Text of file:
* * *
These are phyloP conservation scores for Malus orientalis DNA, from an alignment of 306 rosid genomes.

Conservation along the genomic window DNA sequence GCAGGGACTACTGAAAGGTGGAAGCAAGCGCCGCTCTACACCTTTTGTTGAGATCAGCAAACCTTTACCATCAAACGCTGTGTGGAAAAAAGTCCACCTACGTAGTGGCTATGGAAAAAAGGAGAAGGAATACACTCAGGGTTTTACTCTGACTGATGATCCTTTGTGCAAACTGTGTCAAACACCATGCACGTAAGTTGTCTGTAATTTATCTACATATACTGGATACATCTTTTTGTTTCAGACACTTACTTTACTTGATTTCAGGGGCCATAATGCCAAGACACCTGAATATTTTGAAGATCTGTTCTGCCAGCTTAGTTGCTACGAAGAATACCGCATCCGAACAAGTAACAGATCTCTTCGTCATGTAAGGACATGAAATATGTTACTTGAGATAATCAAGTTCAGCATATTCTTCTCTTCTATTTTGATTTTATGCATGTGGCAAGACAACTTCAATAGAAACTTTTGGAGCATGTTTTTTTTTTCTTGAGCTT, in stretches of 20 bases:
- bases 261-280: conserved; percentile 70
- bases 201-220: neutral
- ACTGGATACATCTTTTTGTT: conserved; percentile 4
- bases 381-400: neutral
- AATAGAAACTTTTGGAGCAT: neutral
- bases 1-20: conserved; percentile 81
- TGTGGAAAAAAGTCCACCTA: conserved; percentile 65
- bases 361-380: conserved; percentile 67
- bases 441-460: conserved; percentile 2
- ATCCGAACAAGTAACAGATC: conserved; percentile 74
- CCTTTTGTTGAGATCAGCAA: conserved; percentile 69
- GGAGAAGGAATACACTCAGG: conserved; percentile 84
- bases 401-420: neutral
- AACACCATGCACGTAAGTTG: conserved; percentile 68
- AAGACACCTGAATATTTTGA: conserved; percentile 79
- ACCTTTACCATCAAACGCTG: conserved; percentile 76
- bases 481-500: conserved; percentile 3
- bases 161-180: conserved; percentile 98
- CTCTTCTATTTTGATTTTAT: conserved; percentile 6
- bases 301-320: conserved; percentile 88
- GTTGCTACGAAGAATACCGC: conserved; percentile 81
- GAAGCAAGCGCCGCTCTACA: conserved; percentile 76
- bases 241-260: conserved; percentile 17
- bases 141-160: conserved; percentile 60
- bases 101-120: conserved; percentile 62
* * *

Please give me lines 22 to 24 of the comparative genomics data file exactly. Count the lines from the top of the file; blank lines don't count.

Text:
- bases 301-320: conserved; percentile 88
- GTTGCTACGAAGAATACCGC: conserved; percentile 81
- GAAGCAAGCGCCGCTCTACA: conserved; percentile 76